Introduction 

A liver transplant is an operation to remove a diseased or damaged liver from the body and replace it with a healthy one.

It is recommended when the liver has been damaged to the point that it cannot perform its normal functions and is likely to fail.

Read more about why you might need a liver transplant.

Although fairly common, a liver transplant is a major operation. One of the biggest risks is that the body will reject the new organ. To prevent this from happening, you will have to take medication to suppress the immune system for the rest of your life.

Read more about recovering from a liver transplant.

Liver damage

The liver can become damaged as a result of illness, infection or alcohol. This damage causes the liver to become scarred, which is known as cirrhosis.

Some of the most common causes of liver damage and cirrhosis in England are:

  • hepatitis C – a blood-borne virus that can cause extensive liver damage in a minority of people
  • alcoholic cirrhosis – the liver becomes scarred because of years of persistent alcohol abuse
  • primary biliary cirrhosis (PBC) – a poorly understood condition that causes progressive liver damage

Once cirrhosis reaches a certain level, the liver gradually loses all of its functions. This is known as liver failure, or end-stage liver disease.

The only hope for the long-term survival of a person with liver failure is a liver transplant.

Liver transplant

There are three types of liver transplant:

  • deceased organ donation involves transplanting a liver that has been removed from a person who died recently 
  • living donor liver transplant, where a section of liver is removed from a living donor – because the liver can regenerate itself, both the transplanted section and the remaining section of the donor's liver are able to regrow into a normal-sized liver
  • split donation, where a liver is removed from a person who died recently and is split into two pieces, one large and one smaller piece – each piece is transplanted into a different person, where they will grow to a normal size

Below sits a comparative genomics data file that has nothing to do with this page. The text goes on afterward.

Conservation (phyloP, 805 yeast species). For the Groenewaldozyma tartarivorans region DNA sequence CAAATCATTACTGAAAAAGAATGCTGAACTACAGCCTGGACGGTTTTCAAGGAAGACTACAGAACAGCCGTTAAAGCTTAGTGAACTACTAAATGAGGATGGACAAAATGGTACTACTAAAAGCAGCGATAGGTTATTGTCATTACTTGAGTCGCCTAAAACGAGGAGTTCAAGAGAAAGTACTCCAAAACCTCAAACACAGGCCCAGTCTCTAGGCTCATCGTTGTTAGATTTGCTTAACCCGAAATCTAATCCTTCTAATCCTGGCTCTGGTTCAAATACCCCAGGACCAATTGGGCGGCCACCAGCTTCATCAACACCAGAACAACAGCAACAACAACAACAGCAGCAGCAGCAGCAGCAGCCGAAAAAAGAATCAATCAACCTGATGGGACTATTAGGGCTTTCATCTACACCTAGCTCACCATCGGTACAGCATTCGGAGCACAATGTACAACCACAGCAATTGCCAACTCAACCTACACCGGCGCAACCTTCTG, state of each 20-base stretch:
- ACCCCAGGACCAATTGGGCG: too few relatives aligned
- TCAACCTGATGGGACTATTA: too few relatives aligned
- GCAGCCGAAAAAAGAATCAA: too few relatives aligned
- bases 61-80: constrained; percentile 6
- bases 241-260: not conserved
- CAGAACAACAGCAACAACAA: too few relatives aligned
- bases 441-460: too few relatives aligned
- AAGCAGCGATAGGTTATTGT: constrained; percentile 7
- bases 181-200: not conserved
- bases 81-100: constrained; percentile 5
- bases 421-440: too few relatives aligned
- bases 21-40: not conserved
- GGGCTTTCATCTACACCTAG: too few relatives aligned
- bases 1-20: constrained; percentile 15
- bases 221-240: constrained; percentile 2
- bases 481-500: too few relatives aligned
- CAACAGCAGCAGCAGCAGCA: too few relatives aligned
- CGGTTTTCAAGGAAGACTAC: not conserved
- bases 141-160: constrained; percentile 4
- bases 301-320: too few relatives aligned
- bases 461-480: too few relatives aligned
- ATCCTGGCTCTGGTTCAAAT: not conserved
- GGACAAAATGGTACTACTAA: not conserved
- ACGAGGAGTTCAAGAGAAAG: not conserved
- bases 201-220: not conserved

Read more about how a liver transplant is performed.

Life after liver transplant

NHS Blood and Transplant recently found that around 86% of transplanted livers still function well a year after surgery.

However, survival rates can be influenced by a number of factors, including:

  • age
  • general state of health
  • the reason behind the liver transplantation
  • whether complications develop after the transplant, such as diabetes or kidney failure

The long-term use of immunosuppressants can also cause a wide range of side effects and make a person more vulnerable to infection. 

Read more about the complications of a liver transplant.

How common are liver transplants?

In 2011-12, a total of 726 liver transplants were carried out in the UK. However, the number of people who need a liver transplant is much higher than the number of livers donated. 

For adults, the average waiting time for a liver transplant is around 142 days, and for children it is about 78 days.

Read more about waiting for a liver transplant.

It is estimated that in the past 20 years, the number of people who could benefit from a liver transplant has increased by 90%, but the number of available donations has remained the same.

Consequently, deaths from liver disease remain high. In 2009, there were 11,575 deaths from liver disease in the UK.

The most effective way that people can reduce the number of deaths from liver disease is to join the NHS Organ Donor Register. It only takes a few minutes to register online (external link).

Liver transplant: Lorna's story

Lorna had a liver transplant in 2009. In this video, she shares her experience of having to wait for the right donor.

Media last reviewed: 14/11/2013

Next review due: 14/11/2015

The functions of the liver

The liver is one of the most complex organs in the body. It has more than 500 functions, most of which are essential for sustaining life.

The functions of the liver include:

  • filtering toxins from the blood
  • producing important chemicals, such as proteins and hormones
  • producing blood-clotting agents that can help prevent excessive bleeding
  • regulating cholesterol levels in the blood
  • helping fight infection and disease
  • storing energy for when the body needs an immediate energy boost

Page last reviewed: 22/01/2013

Next review due: 22/01/2015